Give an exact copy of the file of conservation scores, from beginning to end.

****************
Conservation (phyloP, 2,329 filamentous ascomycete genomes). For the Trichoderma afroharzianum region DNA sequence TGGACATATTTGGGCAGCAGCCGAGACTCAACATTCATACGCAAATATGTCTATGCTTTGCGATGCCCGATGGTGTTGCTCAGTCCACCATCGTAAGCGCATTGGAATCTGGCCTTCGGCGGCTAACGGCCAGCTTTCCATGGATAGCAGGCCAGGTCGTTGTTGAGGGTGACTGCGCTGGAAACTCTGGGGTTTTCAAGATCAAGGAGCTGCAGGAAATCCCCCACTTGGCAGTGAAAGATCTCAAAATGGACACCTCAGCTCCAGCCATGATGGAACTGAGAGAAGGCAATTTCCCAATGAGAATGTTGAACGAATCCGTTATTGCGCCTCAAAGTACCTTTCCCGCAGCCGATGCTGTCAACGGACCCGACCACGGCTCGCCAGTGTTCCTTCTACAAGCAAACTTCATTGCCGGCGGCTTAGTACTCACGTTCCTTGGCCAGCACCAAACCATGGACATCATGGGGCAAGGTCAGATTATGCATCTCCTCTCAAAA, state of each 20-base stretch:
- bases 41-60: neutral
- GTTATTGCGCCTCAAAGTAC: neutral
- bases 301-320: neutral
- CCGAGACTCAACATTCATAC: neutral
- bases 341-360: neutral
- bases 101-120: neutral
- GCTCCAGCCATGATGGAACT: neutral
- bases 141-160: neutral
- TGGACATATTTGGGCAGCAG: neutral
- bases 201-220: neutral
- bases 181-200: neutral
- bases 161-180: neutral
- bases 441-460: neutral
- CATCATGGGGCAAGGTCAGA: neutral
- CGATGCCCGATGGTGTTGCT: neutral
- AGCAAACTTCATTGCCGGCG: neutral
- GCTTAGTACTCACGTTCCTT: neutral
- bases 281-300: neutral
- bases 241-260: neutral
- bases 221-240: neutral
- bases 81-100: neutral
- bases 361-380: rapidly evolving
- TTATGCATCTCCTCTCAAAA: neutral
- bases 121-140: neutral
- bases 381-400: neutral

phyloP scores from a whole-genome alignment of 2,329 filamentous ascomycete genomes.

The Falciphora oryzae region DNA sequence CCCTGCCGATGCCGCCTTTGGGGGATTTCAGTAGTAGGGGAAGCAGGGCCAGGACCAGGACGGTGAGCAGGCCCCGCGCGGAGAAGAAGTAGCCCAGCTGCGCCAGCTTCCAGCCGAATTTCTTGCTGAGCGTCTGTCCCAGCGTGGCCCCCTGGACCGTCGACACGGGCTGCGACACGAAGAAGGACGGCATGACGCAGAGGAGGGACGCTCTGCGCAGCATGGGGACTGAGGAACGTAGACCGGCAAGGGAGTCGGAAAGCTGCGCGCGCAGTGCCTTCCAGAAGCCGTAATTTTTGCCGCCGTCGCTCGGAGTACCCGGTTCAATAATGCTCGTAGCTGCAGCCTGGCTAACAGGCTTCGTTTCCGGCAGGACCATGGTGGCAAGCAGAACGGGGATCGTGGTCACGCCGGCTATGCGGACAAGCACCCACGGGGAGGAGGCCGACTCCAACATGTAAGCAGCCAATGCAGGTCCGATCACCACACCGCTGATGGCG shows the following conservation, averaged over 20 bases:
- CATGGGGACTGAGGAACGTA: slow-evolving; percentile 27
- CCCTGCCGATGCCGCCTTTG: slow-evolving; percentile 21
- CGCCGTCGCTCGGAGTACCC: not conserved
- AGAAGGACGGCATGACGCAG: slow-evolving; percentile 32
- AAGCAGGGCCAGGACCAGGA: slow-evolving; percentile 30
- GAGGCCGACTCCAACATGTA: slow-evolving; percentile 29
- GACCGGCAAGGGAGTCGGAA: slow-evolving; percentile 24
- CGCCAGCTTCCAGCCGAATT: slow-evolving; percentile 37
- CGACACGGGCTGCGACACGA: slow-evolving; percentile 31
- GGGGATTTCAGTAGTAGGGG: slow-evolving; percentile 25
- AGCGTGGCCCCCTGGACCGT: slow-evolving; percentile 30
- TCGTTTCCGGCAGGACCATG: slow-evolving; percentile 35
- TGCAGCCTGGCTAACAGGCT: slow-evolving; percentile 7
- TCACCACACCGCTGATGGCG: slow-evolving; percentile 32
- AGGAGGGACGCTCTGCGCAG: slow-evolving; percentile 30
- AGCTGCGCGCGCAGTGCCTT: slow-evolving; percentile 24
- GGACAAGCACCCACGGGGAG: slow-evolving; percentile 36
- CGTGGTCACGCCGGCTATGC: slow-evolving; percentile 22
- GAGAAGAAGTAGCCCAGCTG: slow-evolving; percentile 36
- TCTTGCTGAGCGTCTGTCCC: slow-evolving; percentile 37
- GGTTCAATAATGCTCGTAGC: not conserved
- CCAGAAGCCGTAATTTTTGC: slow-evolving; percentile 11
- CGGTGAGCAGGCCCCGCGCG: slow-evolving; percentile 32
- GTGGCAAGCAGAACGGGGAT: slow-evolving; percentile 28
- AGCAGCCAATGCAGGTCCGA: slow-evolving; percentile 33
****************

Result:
Conservation (phyloP, 2,329 filamentous ascomycete genomes). For the Trichoderma afroharzianum region DNA sequence TGGACATATTTGGGCAGCAGCCGAGACTCAACATTCATACGCAAATATGTCTATGCTTTGCGATGCCCGATGGTGTTGCTCAGTCCACCATCGTAAGCGCATTGGAATCTGGCCTTCGGCGGCTAACGGCCAGCTTTCCATGGATAGCAGGCCAGGTCGTTGTTGAGGGTGACTGCGCTGGAAACTCTGGGGTTTTCAAGATCAAGGAGCTGCAGGAAATCCCCCACTTGGCAGTGAAAGATCTCAAAATGGACACCTCAGCTCCAGCCATGATGGAACTGAGAGAAGGCAATTTCCCAATGAGAATGTTGAACGAATCCGTTATTGCGCCTCAAAGTACCTTTCCCGCAGCCGATGCTGTCAACGGACCCGACCACGGCTCGCCAGTGTTCCTTCTACAAGCAAACTTCATTGCCGGCGGCTTAGTACTCACGTTCCTTGGCCAGCACCAAACCATGGACATCATGGGGCAAGGTCAGATTATGCATCTCCTCTCAAAA, state of each 20-base stretch:
- bases 41-60: neutral
- GTTATTGCGCCTCAAAGTAC: neutral
- bases 301-320: neutral
- CCGAGACTCAACATTCATAC: neutral
- bases 341-360: neutral
- bases 101-120: neutral
- GCTCCAGCCATGATGGAACT: neutral
- bases 141-160: neutral
- TGGACATATTTGGGCAGCAG: neutral
- bases 201-220: neutral
- bases 181-200: neutral
- bases 161-180: neutral
- bases 441-460: neutral
- CATCATGGGGCAAGGTCAGA: neutral
- CGATGCCCGATGGTGTTGCT: neutral
- AGCAAACTTCATTGCCGGCG: neutral
- GCTTAGTACTCACGTTCCTT: neutral
- bases 281-300: neutral
- bases 241-260: neutral
- bases 221-240: neutral
- bases 81-100: neutral
- bases 361-380: rapidly evolving
- TTATGCATCTCCTCTCAAAA: neutral
- bases 121-140: neutral
- bases 381-400: neutral

phyloP scores from a whole-genome alignment of 2,329 filamentous ascomycete genomes.

The Falciphora oryzae region DNA sequence CCCTGCCGATGCCGCCTTTGGGGGATTTCAGTAGTAGGGGAAGCAGGGCCAGGACCAGGACGGTGAGCAGGCCCCGCGCGGAGAAGAAGTAGCCCAGCTGCGCCAGCTTCCAGCCGAATTTCTTGCTGAGCGTCTGTCCCAGCGTGGCCCCCTGGACCGTCGACACGGGCTGCGACACGAAGAAGGACGGCATGACGCAGAGGAGGGACGCTCTGCGCAGCATGGGGACTGAGGAACGTAGACCGGCAAGGGAGTCGGAAAGCTGCGCGCGCAGTGCCTTCCAGAAGCCGTAATTTTTGCCGCCGTCGCTCGGAGTACCCGGTTCAATAATGCTCGTAGCTGCAGCCTGGCTAACAGGCTTCGTTTCCGGCAGGACCATGGTGGCAAGCAGAACGGGGATCGTGGTCACGCCGGCTATGCGGACAAGCACCCACGGGGAGGAGGCCGACTCCAACATGTAAGCAGCCAATGCAGGTCCGATCACCACACCGCTGATGGCG shows the following conservation, averaged over 20 bases:
- CATGGGGACTGAGGAACGTA: slow-evolving; percentile 27
- CCCTGCCGATGCCGCCTTTG: slow-evolving; percentile 21
- CGCCGTCGCTCGGAGTACCC: not conserved
- AGAAGGACGGCATGACGCAG: slow-evolving; percentile 32
- AAGCAGGGCCAGGACCAGGA: slow-evolving; percentile 30
- GAGGCCGACTCCAACATGTA: slow-evolving; percentile 29
- GACCGGCAAGGGAGTCGGAA: slow-evolving; percentile 24
- CGCCAGCTTCCAGCCGAATT: slow-evolving; percentile 37
- CGACACGGGCTGCGACACGA: slow-evolving; percentile 31
- GGGGATTTCAGTAGTAGGGG: slow-evolving; percentile 25
- AGCGTGGCCCCCTGGACCGT: slow-evolving; percentile 30
- TCGTTTCCGGCAGGACCATG: slow-evolving; percentile 35
- TGCAGCCTGGCTAACAGGCT: slow-evolving; percentile 7
- TCACCACACCGCTGATGGCG: slow-evolving; percentile 32
- AGGAGGGACGCTCTGCGCAG: slow-evolving; percentile 30
- AGCTGCGCGCGCAGTGCCTT: slow-evolving; percentile 24
- GGACAAGCACCCACGGGGAG: slow-evolving; percentile 36
- CGTGGTCACGCCGGCTATGC: slow-evolving; percentile 22
- GAGAAGAAGTAGCCCAGCTG: slow-evolving; percentile 36
- TCTTGCTGAGCGTCTGTCCC: slow-evolving; percentile 37
- GGTTCAATAATGCTCGTAGC: not conserved
- CCAGAAGCCGTAATTTTTGC: slow-evolving; percentile 11
- CGGTGAGCAGGCCCCGCGCG: slow-evolving; percentile 32
- GTGGCAAGCAGAACGGGGAT: slow-evolving; percentile 28
- AGCAGCCAATGCAGGTCCGA: slow-evolving; percentile 33